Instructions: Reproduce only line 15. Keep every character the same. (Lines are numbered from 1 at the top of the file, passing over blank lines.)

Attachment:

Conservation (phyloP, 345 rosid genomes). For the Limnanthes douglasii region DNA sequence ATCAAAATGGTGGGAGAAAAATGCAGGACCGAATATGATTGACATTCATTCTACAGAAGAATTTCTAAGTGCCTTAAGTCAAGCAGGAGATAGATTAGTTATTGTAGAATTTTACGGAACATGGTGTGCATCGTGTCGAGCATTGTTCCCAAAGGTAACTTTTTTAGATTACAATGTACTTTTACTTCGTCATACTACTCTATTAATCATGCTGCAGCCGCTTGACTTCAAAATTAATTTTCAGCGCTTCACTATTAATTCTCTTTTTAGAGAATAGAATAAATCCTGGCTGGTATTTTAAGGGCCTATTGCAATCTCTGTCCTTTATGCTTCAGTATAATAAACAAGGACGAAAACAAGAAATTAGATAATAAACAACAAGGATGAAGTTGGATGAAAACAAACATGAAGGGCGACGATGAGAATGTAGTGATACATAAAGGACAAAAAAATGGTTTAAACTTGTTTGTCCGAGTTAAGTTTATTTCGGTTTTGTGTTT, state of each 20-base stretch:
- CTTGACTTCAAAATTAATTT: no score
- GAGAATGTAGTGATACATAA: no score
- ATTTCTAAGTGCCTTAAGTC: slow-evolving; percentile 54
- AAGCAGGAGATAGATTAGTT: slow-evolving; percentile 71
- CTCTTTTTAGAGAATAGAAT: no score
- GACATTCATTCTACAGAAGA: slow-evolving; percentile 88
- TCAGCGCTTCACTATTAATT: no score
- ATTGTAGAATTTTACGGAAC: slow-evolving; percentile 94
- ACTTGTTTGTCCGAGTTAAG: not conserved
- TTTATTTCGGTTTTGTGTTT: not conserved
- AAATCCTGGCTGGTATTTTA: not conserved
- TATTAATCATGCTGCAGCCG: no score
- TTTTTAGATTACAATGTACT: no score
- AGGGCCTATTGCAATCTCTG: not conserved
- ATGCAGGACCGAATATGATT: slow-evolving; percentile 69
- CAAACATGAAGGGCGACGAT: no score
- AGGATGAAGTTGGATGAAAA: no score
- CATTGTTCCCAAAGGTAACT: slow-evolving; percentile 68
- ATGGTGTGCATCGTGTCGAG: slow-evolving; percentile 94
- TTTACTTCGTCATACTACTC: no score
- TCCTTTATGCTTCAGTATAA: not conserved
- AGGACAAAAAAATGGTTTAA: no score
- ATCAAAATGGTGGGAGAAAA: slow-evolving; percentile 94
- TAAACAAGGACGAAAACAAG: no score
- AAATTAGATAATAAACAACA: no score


- AGGGCCTATTGCAATCTCTG: not conserved